The economy grew by 0.4 per cent in between July and September, new economic data reveals data.
The figure from the Office for National Statistics reveals faster growth than most economists predicted. Forecasts suggested growth of 0.3 per cent.
The figure for the third quarter makes it more likely the Bank of England will raise interest rates next month.
It will also be crucial as Chancellor Philip Hammond draws up his next Budget, due to be delivered on November 22.
The pound ticked up by around 0.6 per cent against both the euro and the dollar after the economic growth figure was released.
The economy grew by 0.4 per cent in between July and September, faster than most economists predicted, according to new ONS data (pictured)
The pound ticked up around 0.6 per cent against both the dollar (left) and the euro (right) after the economic figures were released
The better than expected figure will seized on by Brexiteers as evidence the economy is resisting turbulence from Brexit.
Many Remain campaigners predicted an immediate recession if Britain voted for Brexit but growth has held up since referendum day.
While the figure is better than expected it is below Britain’s average long term growth rate and suggests the economy will grow by much less than 2 per cent in 2017.
Mr Hammond said: ‘We have a successful and resilient economy which is supporting a record number of people in employment.
‘My focus now, and going into the Budget, is on boosting productivity so that we can deliver higher-wage jobs and a better standard of living for people across the country.
‘That is why I am visiting the Francis Crick Institute, where they are using cutting-edge research to generate real-life health improvements.
‘The UK has world-leading expertise in life sciences – an industry that employs hundreds of thousands of people – and it is through supporting growth in these cutting-edge industries that we will build a competitive economy that works for everyone.’
Chancellor Philip Hammond (pictured in Downing Street yesterday) said Britain had a ‘successful and resilient economy’ after the new growth figures were released
Shadow Chancellor John McDonnell said: ‘Today’s GDP figures further confirm the impact that seven wasted years of Tory economic policy has had on working households.
‘Economic growth for the majority of 2017 has been below what was expected. In recent weeks leading independent forecasters have slashed growth for next year, and the latest economic data shows wages are still set to fall behind prices – squeezing living standards further.
‘The UK is not growing as fast as many of our trading partners in the EU or the USA, and it is becoming increasingly clear that this government has to use next month’s Budget for a change of direction.’
Work in computer programming, vehicle sales and retail drove economic growth between July and September (pictured)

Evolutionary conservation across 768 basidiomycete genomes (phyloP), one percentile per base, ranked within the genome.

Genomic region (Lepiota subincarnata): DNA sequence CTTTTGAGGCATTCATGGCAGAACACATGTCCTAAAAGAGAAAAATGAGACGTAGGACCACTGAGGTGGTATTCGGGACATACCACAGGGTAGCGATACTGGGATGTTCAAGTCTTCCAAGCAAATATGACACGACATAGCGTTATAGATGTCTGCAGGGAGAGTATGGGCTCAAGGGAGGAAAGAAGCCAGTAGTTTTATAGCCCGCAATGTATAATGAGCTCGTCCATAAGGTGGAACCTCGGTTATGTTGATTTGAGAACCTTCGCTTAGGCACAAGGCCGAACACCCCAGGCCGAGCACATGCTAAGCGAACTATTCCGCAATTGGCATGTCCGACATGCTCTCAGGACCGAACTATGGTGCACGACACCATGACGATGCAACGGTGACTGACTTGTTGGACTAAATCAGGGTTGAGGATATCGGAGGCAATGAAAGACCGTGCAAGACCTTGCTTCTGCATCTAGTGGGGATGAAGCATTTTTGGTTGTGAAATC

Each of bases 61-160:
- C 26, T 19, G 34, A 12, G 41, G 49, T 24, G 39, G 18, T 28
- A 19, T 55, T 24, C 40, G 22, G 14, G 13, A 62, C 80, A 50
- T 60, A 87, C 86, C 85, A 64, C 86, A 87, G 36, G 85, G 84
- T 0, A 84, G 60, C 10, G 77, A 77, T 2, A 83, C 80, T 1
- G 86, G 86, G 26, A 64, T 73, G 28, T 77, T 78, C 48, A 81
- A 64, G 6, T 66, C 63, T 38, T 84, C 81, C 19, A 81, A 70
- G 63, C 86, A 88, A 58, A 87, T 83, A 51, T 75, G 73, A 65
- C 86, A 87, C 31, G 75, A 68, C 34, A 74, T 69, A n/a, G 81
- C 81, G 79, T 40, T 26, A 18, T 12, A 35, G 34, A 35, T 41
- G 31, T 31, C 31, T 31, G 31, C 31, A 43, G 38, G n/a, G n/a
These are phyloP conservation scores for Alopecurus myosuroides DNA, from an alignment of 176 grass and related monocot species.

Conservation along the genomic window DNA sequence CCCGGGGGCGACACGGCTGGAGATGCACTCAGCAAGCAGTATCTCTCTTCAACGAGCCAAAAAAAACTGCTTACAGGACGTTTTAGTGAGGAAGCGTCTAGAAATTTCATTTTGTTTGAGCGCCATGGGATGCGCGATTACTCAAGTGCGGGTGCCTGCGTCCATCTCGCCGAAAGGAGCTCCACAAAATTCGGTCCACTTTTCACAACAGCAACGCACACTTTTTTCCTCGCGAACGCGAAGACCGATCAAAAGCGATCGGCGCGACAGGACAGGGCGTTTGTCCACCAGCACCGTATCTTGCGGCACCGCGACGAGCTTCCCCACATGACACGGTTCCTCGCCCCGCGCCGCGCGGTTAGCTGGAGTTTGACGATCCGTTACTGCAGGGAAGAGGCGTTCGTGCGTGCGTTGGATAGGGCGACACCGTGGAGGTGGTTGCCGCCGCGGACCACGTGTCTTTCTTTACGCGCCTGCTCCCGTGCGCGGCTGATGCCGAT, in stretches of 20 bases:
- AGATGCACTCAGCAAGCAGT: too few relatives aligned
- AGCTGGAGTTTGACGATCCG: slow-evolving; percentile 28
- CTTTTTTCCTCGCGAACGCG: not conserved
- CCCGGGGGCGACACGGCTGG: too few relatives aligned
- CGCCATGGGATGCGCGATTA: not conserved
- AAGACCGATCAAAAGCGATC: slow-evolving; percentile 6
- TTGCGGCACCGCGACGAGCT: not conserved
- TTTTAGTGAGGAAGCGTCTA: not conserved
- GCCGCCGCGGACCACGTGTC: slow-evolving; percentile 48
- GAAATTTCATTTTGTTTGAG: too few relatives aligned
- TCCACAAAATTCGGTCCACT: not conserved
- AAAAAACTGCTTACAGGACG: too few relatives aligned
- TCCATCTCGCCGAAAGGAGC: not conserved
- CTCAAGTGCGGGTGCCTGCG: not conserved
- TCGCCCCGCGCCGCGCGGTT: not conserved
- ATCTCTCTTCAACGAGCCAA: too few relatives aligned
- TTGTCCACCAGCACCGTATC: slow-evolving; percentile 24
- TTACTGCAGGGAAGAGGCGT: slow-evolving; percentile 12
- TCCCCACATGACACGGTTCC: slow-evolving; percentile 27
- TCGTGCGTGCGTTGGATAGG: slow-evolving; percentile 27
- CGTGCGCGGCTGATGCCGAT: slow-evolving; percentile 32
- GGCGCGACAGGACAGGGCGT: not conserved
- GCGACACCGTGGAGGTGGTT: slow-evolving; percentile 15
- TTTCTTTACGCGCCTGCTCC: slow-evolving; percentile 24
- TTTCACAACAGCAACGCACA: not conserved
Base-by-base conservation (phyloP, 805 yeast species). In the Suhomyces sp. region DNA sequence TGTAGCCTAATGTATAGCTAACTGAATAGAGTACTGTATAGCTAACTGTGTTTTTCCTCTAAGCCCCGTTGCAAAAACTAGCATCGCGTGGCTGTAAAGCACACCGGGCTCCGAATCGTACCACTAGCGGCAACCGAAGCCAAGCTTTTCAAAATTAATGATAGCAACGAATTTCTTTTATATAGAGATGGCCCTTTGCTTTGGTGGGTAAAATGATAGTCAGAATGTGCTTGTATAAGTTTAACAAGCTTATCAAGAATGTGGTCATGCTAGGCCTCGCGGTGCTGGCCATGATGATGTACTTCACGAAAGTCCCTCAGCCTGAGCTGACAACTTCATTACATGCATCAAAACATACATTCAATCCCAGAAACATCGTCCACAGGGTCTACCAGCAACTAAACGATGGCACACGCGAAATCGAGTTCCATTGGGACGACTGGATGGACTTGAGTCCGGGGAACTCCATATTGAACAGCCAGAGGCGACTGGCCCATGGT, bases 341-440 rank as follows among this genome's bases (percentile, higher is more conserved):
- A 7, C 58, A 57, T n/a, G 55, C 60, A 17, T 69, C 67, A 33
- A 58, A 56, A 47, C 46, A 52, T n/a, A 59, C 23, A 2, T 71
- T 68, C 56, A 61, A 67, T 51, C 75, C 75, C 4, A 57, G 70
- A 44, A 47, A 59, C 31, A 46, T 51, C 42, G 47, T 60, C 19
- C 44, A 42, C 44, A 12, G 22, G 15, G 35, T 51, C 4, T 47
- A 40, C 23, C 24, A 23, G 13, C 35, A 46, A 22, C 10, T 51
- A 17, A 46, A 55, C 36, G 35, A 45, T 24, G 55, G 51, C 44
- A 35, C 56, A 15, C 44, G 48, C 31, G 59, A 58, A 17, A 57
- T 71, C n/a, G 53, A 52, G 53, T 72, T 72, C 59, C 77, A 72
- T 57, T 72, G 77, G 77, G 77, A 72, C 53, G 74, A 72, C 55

Darren Morgan, the ONS head of national accounts, said: ‘Growth in the third quarter continued at a similar rate as seen in the first half of the year.
‘Services, led by increases in IT, motor trades and retail, continued to drive GDP growth.
‘Manufacturing also boosted the economy with an improved performance after a weak second quarter.
‘However, construction output fell for the second consecutive quarter, although it remains above its pre-downturn peak.’
Britain’s powerhouse services sector, which accounts for around 79 per cent of economic growth, grew by 0.4 per cent in line with the quarter before.
Shadow Chancellor John McDonnell said the figures proved the Tories had wasted seven years of economic growth (file image)
The main drivers came from the business services and finance sector, which climbed by 0.6 per cent for the period.
Industrial production also rose by 1 per cent during the third quarter, boosted by a 1 per cent jump from manufacturing and a 1.5 per cent rise from mining and quarrying.
It helped to counter a lacklustre performance from the construction sector, which fell by 0.7 per cent between July and September – the lowest drop since the third quarter of 2012.
A separate measure of the services sector – the index of services – showed output growth of 0.2 per cent between July and August this year, the ONS said.
On an annual basis, GDP expanded by 1.5 per cent in the third quarter, compared to the same three months in 2016.
The figure for the third quarter makes it more likely the Bank of England and Governor Mark Carney (file image) will raise interest rates next month
The Bank is facing pressure to take action next month after inflation surged to its highest level for more than five years at 3 per cent in September, upping the financial pressure on households grappling with low wage growth.
While an interest rate hike would reduce inflation, there are warnings that the UK economy is not yet strong enough to handle a rise.
The International Monetary Fund, which cut its forecast for UK GDP this summer, recently raised the growth outlook for every advanced economy aside from Britain because of the uncertainty surrounding Brexit.
Meanwhile, the Organisation for Economic Co-operation and Development (OECD) has suggested a second referendum that reverses Brexit would have a ‘positive’ and ‘significant’ impact on the UK economy.
The Paris-based think tank is currently projecting economic growth of just 1% in 2018, saying the uncertainty of Brexit negotiations is likely to leave the UK without an EU free-trade agreement when it exits in 2019.